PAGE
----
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Sitting beside that rope display is the glass lamp base we found at Goodwill.  I placed my sister’s river rock collection under it.  Then I added a lampshade we found on clearance, from Bed Bath & Beyond, for $9.99.

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My sister, she is wonderful.  Absolutely darling.  But she’s not someone you would categorize as being of the overly emotional variety.  She avoids hugs at all cost.  Instead, she’ll give you a hand hug, if she likes you.  Fist shake if she doesn’t.  And handshake if she couldn’t care less.  For really special occasions like weddings and funerals, she will also add in a heartfelt thumb nuzzle with that hand hug. This is strangely comforting, I should probably add.  So, it came as quite a shock when I showed her the finished apartment and she was, how do you say it?  Teary eyed.  I asked her, “Um, this hasn’t ever happened before, so I’m not quite sure how to proceed…but um, are you…are you crying?”.  She quickly looked away and muttered, “No, my eyeballs are just sweating. Those corneas, you know how they just love to sweat.  Sometimes I wonder how many calories my pupils burn while dilating, alone.  Hey, you didn’t get rid of my giant 24 pound wheel of cheese, did you?”.  She told me that she loved what her sweaty pupils were seeing.

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A few days before, I had found a wine rack at Goodwill.  I then placed two terra cotta planters into the wine rack.  I tilted the planters to make it all fit in.  Then I dabbled on some Behr paint in “River Walk” to add some color.

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Home Depot had some plants.  I found one for $3.99 and another for $3.49.  I took them both home with me.  After paying, of course.  Here are the plants in their happy new home.

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I then placed the wine rack planter on top of the existing black table.  To change up the entire look, I took out the existing hardware and replaced it with our free Anthropologie dresser knobs.  She had saved those rings of wood from a wedding, years before.

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This table was placed at the foot of the bed.  Here is a view of the Bedroom Area “After” I had repainted the walls, added window treatments and redone the bookcases.

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It’s kind of a huge jump from the canvas-used-as-window-treatment genre of decor I had witnessed during Day 1.

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Another “After” view.

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Here is the homeless chair I had found tossed out onto the streets.  I rehabbed it with some spanking new fabric and then paired it up with a sexy side of revamped dresser. Let me know if my choice in adjectives is starting to creep you out.  I’m pretty sure it does.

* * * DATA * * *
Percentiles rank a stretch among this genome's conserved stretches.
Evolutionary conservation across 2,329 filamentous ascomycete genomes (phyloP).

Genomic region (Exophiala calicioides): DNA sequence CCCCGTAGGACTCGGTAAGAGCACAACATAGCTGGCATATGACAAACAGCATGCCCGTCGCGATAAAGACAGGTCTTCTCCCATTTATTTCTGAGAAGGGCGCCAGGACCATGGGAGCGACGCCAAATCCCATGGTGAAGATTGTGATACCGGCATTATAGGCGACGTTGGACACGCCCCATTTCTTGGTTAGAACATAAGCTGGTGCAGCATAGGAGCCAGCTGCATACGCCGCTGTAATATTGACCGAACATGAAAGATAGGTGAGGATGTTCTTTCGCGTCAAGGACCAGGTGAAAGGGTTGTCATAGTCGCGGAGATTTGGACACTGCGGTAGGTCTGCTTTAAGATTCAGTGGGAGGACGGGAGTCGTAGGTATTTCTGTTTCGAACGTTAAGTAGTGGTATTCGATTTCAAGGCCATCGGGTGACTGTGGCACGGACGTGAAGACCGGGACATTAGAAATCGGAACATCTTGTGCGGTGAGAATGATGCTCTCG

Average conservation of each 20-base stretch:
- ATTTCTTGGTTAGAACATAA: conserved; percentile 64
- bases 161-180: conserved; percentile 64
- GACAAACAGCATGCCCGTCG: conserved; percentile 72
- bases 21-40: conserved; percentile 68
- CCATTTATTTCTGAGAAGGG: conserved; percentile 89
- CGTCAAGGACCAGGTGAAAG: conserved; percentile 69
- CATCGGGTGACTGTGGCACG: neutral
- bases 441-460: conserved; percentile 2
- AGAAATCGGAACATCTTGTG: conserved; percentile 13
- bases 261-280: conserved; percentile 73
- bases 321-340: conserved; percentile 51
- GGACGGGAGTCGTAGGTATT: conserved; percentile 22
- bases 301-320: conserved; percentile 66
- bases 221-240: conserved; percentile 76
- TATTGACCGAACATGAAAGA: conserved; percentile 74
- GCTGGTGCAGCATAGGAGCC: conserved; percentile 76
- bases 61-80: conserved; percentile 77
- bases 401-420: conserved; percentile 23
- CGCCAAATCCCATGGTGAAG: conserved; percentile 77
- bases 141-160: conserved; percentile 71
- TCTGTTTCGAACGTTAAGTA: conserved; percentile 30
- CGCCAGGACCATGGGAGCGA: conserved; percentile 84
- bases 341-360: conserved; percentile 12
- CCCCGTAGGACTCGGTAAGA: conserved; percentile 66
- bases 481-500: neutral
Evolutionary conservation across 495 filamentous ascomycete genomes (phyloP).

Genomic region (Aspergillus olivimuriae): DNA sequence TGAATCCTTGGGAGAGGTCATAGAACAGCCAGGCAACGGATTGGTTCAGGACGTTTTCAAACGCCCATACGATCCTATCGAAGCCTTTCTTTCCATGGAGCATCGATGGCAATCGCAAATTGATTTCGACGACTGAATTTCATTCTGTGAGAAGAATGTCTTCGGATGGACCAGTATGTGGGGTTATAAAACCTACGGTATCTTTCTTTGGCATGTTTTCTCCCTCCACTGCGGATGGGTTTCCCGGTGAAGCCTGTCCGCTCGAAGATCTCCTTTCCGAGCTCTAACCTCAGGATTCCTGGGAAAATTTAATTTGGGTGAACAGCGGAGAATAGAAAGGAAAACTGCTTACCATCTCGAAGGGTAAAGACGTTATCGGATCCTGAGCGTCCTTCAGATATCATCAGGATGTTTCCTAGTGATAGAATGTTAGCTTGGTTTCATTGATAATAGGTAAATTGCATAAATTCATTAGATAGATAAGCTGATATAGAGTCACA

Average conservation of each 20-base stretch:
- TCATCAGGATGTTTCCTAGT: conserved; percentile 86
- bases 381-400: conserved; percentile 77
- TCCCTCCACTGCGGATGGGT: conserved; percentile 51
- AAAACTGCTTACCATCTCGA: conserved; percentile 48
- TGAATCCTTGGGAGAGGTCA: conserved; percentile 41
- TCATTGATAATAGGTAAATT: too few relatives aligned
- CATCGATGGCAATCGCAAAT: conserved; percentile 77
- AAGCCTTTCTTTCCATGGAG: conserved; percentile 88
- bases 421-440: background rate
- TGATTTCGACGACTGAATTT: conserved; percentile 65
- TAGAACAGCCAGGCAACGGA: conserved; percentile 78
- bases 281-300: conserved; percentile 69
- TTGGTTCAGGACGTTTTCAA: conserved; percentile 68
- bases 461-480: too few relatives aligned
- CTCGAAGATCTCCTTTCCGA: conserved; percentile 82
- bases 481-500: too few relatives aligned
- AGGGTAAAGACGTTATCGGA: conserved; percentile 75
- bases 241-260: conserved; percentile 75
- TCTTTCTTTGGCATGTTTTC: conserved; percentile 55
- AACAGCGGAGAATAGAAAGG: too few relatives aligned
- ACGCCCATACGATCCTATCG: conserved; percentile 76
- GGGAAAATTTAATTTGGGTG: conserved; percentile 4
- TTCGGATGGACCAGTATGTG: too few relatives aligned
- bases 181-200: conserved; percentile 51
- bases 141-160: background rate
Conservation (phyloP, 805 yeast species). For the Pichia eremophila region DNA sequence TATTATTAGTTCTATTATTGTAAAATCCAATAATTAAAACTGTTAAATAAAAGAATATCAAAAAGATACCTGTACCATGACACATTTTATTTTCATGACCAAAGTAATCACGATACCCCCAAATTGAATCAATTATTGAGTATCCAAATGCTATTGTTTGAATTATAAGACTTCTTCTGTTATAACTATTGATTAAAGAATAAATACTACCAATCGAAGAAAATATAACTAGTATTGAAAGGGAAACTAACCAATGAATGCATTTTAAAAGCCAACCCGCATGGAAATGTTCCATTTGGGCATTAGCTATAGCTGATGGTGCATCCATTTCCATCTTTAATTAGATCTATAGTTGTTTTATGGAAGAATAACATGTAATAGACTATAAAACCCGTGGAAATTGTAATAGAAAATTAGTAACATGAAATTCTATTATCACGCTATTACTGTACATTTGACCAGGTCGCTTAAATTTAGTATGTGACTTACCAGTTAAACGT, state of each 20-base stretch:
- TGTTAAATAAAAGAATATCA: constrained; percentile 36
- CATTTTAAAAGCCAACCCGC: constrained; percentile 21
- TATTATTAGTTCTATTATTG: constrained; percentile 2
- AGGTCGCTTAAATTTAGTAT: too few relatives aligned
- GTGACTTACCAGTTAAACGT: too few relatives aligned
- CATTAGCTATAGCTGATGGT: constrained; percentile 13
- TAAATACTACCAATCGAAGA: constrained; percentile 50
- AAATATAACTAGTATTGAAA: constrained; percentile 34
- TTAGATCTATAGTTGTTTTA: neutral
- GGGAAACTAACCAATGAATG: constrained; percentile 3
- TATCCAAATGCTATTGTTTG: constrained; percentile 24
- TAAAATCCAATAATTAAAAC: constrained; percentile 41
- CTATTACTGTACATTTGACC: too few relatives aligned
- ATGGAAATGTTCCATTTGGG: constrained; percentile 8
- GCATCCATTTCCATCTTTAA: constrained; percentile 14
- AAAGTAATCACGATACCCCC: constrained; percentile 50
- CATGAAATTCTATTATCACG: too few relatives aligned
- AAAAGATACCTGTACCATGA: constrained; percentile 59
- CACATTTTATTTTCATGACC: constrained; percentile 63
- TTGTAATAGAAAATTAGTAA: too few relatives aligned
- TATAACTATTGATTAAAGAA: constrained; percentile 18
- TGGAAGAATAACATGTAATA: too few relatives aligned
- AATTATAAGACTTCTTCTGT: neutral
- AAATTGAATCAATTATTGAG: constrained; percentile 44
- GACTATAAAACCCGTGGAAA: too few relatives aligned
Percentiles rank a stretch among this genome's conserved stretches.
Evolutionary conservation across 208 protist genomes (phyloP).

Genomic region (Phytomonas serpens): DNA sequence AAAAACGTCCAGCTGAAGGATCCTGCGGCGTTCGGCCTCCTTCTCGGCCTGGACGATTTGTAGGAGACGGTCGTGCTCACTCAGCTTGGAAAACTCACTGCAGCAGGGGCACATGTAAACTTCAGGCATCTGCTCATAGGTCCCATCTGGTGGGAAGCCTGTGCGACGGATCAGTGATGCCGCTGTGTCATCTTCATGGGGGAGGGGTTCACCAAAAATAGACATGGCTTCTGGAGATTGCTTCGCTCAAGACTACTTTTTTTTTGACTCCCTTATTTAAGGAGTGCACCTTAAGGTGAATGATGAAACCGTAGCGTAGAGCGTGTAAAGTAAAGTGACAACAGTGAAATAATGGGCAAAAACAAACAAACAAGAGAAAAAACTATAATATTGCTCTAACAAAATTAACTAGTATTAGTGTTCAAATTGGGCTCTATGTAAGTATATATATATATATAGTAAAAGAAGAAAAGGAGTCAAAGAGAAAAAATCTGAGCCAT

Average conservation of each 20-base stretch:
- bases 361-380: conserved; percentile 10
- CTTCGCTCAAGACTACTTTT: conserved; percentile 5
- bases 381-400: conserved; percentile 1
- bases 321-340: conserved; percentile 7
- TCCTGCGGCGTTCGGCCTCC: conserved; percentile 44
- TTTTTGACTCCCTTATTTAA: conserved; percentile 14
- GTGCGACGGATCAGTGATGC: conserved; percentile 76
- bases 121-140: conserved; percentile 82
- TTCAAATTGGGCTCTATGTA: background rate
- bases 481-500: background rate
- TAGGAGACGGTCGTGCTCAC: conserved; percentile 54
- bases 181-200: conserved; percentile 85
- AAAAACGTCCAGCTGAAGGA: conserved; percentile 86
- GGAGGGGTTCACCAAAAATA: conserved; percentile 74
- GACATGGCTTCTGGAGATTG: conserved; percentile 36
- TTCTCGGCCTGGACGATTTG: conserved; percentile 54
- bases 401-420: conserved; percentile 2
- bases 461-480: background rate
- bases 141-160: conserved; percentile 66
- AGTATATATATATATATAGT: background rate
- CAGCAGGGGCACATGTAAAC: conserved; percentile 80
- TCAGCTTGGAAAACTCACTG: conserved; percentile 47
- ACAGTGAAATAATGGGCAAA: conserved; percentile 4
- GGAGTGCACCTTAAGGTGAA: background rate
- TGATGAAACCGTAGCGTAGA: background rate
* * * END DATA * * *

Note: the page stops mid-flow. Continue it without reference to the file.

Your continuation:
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It’s a rather nice little seating area.  The entire chair/dresser combination is off to the sides a bit, so it’ll be of service to some of my sister’s more socially awkward guests.  If she ever decides to host a dinner party.  But then again, she takes after our dad.  And according to our mom, our dad “cooks, alright.  Your dad cooks from the couch”.  Maybe she’ll have a tuna can opening/eating party.

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This 248 sf area of my sister’s apartment was done in five sleepless, flu riddled days.  You may want to scroll through Day 1-4 to see the full renovation, including the kitchen and green dresser area.  I also managed to redo it for far less than our initial $500 budget. Here is the breakdown of the spending:

  • Paints: $51.88
  • Paint Supplies: $14.99
  • Furniture & Furniture Renovating Materials: $99.98
  • Wood: $11.82
  • Plants: $7.48
  • Fabric: $23.00
  • Wall Art: $27.37
  • Decor: $150
  • Miscellaneous: $48.24

Total Cost: $299.76 (Correction: Apparently, I can’t input numbers correctly on my calculator.  The total is $434.76.  Still under budget but much less money left over for drinks.  Thanks to people who pointed this out).

And a final look at the NYC apartment before I flew out the next morning.  It was time to go back to the unshaven and plaid wearing populace of Seattle.  A place where you can say things like, “Yeah, I’m going to have to decline that invite.  There’s a secret mushroom patch I’ve been foraging.  I kind of want to make a final harvest before chanterelle season is over.  I mean, my famous wild mushroom risotto isn’t going to make itself, girlfriend” and people nod with intimate understanding.  Image

5 Days, $500, 248 sf NYC Apt…Go!: Day 3

Day 3 turned out to be a pretty routine day for me.  One minute, I’m trying to decide between clotted cream or lemon curd to spread on my scone (I ended up doing both) during high tea at The Crosby in Soho.  And the next?  I’m dumpster diving.  In my heels. Okay, maybe I’m exaggerating a bit since there was no actual dumpster involved.  Here’s the story: My sister and I were walking along 3rd Avenue when I spotted a pile of discarded furniture outside of Vintage Thrift, so we crossed the street to have a look. Nothing was really worth lugging home, except for this chair.  Absolutely love the lines of this piece.  It just needed a few coats of paint and someone to get rid of that awful pleather cushion cover.  So, we picked it up and dragged it home.